13-6-18. A great day for 32 of us in Southampton. The sun shone, the coach was comfortable and took 1.5 hrs each way and we all had a relaxed day talking to each other and absorbing the art.
Southampton City Art Gallery is a large, grandly arched building which provides plenty of space to show two exhibitions by visiting artists, for us Kelly Richardson and George Shaw.
Kelly Richardson is a Canadian artist working with digital technologies to create “hyper-real landscapes.” We were treated to two rooms, one filled with jewelled images of dead trees against a dark background and the second dominated by a scrolling video. Her vision is apocalyptic, alluding to a devastated future with nature denuded, nuclear war and a possible attempt to escape to other planets. In the second room a class of visiting seven year olds sat on the floor gazing at a huge streaming video. It wasn’t but it could have been specially made for today as Trump and Kim enjoy their Singapore summit. Asked what they thought the video was about a small boy said, “It is about those nuclear rockets the North Korean Leader has ready to shoot at America which President Trump is trying to stop.” All the other children in the class nodded sagely, showing how world events have not escaped the primary school. The teacher with them then added that it might be depicting rockets taking off for outer space. A more comforting idea? The video came complete with ominous crunching and roaring sound effects. Certainly a work that sticks in the mind, still I wonder if it has more to say than SF films on Netflix.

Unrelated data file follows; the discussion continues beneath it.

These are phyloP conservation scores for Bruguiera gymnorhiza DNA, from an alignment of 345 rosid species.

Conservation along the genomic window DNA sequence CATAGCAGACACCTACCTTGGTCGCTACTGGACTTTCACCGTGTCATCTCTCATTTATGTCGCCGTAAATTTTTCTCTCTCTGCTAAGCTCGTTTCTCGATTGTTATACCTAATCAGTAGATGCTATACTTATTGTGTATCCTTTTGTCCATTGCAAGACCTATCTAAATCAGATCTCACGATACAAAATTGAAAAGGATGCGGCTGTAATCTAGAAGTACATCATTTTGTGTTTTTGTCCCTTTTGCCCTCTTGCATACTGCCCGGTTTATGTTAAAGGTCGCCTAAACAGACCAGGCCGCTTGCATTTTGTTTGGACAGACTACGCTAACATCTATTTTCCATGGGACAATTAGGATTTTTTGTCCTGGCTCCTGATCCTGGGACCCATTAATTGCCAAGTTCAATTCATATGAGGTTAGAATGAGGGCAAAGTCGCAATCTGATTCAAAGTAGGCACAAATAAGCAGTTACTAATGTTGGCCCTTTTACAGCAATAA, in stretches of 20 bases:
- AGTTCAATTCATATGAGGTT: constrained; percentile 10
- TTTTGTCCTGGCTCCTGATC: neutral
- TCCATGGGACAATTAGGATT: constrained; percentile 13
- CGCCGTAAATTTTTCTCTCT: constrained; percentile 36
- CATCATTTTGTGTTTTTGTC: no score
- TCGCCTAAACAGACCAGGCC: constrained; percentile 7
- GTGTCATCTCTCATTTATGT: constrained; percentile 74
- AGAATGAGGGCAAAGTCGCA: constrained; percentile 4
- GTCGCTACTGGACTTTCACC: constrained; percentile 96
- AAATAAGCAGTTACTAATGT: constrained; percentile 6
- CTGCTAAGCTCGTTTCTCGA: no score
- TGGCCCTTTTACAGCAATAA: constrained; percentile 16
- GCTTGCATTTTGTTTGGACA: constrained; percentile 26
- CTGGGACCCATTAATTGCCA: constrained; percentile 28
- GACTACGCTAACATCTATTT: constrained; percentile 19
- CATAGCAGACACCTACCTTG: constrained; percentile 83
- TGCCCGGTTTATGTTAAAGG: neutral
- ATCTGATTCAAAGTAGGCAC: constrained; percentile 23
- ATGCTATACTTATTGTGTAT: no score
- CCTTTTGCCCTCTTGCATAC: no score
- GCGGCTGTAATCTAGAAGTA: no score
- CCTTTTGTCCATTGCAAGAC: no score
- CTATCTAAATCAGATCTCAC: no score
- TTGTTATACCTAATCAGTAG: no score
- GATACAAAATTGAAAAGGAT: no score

George Shaw really knows how to draw and paint, producing during his time as visiting artist at the National Gallery, a series of large woodland and tree studies. For these he has used model maker enamel paint, which in his hands produces work of rich luminosity. Shaw comes from a depressing Midlands housing estate which he has captured in earlier work in sad, realistic detail. His venture into the woods however, brings him to no inspiring, rural idyll, rather he sees from the detritus he finds that woods can be somewhere to escape to in order to behave badly in secret. This is well explained by him in an accompanying video. So again we have the work of an artist seeking to confront elements of our rather depressing zeitgeist. I think he does this rather well. His display ends with four well drawn heads crowned with thorns.
In addition the gallery’s permanent collection of fine paintings from various times provided both contrast and uplift. All part of a great day out.
Burne-Jones and Piper
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